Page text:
Jordan - Off the beaten track
Qasr al-Hallabat was originally a Roman fort, but was taken over by the Umayyads and converted into a pleasure palace. A few km down the road is Hammam as-Sarakh, a bathhouse and hunting lodge. The buildings have been almost completely restored, and you can see the channels that were used for hot water and steam. One hundred km east of Amman, the oasis town of Azraq has a large castle built from black basalt. This was Lawrence of Arabia's headquarters during the Arab Revolt. Heading back towards Amman, the Qusayr 'Amra is the best preserved of the desert castles, with walls covered in frescoes.
The Desert Castle Loop
Out in the desert east of Amman lies a string of castles, the work of the 7th-century Umayyad dynasty. Some were originally Roman buildings, and others date back to the Nabataeans. The best way to get around the loop is by hire car or taxi. You can see the main castles in a day and without travelling too far off the road, but if you want to do the whole loop you will need a couple of days, a 4WD and a guide.
No one really knows who built this town, 10km (6.2mi) from the Syrian border and about 20km (12.4mi) east of Mafraq. The strange black basalt settlement is in the south of the city of Hauran. It is thought to have been founded in the 2nd century AD, and at one stage was part of the defensive line of Rome's Arab outposts. It continued to flourish into Umayyad times, but the earthquakes which hit Jordan in 747 wiped out Umm Al-Jimal, and the city was never rebuilt.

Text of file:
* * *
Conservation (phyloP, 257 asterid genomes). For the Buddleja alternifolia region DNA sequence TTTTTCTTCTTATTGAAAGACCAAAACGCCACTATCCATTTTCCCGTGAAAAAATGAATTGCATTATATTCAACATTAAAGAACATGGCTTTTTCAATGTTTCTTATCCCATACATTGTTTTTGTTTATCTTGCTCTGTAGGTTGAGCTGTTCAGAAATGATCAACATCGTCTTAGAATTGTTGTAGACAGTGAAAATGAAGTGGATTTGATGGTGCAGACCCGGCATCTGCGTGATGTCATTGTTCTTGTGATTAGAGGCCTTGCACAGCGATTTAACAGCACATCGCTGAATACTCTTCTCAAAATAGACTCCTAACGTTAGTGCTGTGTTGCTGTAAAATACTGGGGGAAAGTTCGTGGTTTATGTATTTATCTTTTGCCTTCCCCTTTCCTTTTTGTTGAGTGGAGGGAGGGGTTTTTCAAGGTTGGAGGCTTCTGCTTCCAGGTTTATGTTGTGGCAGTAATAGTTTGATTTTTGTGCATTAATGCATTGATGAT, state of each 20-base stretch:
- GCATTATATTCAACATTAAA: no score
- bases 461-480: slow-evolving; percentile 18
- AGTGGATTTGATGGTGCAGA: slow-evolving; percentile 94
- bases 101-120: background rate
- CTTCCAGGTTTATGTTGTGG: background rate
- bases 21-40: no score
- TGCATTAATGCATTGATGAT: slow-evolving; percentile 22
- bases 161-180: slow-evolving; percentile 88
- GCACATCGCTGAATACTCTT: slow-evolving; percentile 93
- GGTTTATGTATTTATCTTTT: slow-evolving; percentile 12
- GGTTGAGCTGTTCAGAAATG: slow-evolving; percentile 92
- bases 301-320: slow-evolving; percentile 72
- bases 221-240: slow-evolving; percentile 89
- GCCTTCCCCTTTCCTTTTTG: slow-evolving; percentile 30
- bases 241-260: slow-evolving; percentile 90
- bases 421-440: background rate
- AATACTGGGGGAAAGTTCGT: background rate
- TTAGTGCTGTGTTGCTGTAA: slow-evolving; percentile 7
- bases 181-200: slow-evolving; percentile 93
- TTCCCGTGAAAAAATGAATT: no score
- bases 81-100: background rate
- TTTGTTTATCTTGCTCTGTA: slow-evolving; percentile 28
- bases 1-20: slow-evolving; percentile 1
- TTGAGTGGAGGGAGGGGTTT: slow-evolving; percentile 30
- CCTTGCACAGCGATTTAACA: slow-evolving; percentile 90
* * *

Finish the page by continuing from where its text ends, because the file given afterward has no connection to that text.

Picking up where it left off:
Most of the remaining buildings were once the houses and shops of ordinary people. Among the few larger buildings still standing are a combined barracks/church building, and a ruin known as the Western Church. You can visit Umm Al-Jimal in a day trip from Amman.
Wadi Rum has some of the most spectacular desert scenery anywhere in the world. Lawrence of Arabia spent quite a bit of time here during the Arab Revolt, and many of the scenes from the film were shot here. Don't expect sweeping sand dunes: Wadi Rum is a landscape of bizarre, soaring rock formations, known as jebels. Although more and more tourists are coming here, it hasn't lost any of its forbidding majesty. The only residents of the area are around 4000 villagers and Bedouin nomads, and the only buildings are goat hair tents, a few concrete shops and houses and the fort headquarters of the Desert Patrol Corps. There is no hotel.
Around the village of Rum, there are a few things to see. Lawrence's Wellis a spring 2km (1.2mi) south-west of the village. It's really just a stagnant pool, but the views are stunning. There's a much prettier spring at the base of Jebel Rum. The Nabatean empire, responsible for Petra, also left a ruined temple in Rum, and the area is covered in Thamudic and Kufic rock art. But the real attraction of the area is the desert itself, and you get out into it in a hired 4WD or on a camel. Some people just do a few hours, but if you take a guide its worth doing a trip of several days, staying overnight with Bedouin families or camping in the desert.